Our tribute to Beryl began with a playlist of reggae, Soca and Lover’s Rock music because she always had music in her home and the meal was an important way in which she showed her love for her family and friends. The menu below was special; she wouldn’t make it for just anyone.


Beryl’s Playlist

Remembering that music was important to Beryl, before proceeding, please push play on this free Spotify playlist.  It contains songs from several of her favorite artists. 

When the “Money in My Pocket” song came on, Aretha chuckled and told us that her dad would sing that to her mom.


Remembering Beryl

Before we provide the overall plan for making this Jamaican feast, here’s a quick peek into the way Beryl’s kitchen worked. She did not suffer any fools in her kitchen. When Aretha complained one-too-many times about the food her mom was making, Beryl simply stopped cooking and turned the reigns over to her daughter, and made her do the cooking for them.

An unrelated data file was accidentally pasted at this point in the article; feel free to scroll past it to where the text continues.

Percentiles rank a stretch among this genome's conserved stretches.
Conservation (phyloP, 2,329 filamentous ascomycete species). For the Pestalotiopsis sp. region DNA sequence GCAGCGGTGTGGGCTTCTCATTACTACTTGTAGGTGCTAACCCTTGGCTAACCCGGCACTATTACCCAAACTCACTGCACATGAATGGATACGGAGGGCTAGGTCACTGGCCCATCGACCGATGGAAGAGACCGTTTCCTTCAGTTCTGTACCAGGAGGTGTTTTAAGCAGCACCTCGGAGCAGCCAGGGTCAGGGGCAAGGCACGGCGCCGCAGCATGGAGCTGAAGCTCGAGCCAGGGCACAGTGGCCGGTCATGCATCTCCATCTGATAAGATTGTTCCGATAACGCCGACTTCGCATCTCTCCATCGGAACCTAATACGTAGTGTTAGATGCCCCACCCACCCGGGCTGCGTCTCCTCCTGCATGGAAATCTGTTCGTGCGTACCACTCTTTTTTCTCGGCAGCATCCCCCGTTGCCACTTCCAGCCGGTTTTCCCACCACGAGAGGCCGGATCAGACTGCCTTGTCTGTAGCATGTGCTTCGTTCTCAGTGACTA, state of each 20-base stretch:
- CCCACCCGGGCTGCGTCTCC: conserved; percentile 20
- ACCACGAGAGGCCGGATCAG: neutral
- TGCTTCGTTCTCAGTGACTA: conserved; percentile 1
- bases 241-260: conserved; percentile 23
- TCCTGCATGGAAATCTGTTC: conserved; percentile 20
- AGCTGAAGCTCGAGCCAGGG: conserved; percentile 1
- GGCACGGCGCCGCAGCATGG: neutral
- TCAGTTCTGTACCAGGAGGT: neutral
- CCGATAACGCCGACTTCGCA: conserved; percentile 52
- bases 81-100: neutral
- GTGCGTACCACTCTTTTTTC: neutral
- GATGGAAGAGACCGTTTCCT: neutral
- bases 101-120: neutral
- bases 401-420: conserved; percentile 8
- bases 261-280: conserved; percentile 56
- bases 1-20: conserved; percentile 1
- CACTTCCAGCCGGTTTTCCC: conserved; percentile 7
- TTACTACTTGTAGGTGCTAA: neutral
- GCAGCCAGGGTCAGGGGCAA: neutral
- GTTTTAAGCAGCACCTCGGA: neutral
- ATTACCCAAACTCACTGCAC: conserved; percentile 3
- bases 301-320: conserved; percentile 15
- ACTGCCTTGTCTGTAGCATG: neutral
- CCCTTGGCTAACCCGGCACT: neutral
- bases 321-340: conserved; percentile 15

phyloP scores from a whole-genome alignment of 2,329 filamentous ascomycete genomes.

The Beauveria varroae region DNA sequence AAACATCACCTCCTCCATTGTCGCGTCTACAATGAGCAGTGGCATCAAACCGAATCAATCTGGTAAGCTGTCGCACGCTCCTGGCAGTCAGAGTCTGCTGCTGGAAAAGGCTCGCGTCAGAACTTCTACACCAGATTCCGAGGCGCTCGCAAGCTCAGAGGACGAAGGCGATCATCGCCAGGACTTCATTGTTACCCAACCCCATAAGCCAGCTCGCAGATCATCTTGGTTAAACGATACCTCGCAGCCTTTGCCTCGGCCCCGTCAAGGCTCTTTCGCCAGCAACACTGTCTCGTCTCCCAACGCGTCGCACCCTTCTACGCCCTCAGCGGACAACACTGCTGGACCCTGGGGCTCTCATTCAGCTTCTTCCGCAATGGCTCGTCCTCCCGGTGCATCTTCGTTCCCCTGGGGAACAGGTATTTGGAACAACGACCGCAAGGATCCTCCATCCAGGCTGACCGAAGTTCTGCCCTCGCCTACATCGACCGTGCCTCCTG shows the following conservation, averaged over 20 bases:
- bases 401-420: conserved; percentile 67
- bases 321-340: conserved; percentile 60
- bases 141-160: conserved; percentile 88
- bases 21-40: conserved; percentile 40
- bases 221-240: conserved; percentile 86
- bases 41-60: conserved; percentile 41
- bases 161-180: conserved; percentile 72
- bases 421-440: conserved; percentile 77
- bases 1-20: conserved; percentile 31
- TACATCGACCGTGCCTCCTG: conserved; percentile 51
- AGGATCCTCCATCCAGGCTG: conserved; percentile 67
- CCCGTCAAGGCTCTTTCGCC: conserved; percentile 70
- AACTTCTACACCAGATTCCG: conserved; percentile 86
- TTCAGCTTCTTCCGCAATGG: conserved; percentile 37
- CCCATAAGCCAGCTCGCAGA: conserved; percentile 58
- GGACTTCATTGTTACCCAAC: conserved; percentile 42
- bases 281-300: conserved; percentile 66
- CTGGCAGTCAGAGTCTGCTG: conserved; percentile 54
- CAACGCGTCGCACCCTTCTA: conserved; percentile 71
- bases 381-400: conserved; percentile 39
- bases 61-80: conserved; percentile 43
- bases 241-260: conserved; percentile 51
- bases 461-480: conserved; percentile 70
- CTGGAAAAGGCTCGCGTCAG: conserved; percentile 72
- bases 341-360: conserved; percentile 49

The first meal that I made after my mom’s rebellion (haha!) was chicken fricassee. I remember not liking it because a core ingredient was mushroom soup (brown the chicken then braise it in the mushroom soup) which I never had before and so it was an acquired taste. Besides, the soup made the dish too salty.

My mom tasted it in front of me and said, “Taste like shit!” I just wanted to cry. But that made me more determined to cook my own meals and I got really good at making meals that were not Jamaican, and over time she came to trust me. She would say, “I feel like eating something different today.” So, I would make Shrimp Fra Diavolo, Chicken Marsala, Osso Bucco, etc. and she loved them all. 

Because I learned to cook with different herb and spices, I was able to take artistic liberties with certain traditional Jamaican dishes which are now better than hers. She even admitted that to me. A big win for me was the fact that she became addicted to rosemary on chicken and turkey. Every time she roasted a chicken or a turkey she had to put rosemary and oregano on it. She even put basil in her pasta. We were able to travel to Italy multiple times due to the fact that she had become comfortable eating foods that were not familiar to her.  It was a journey with her.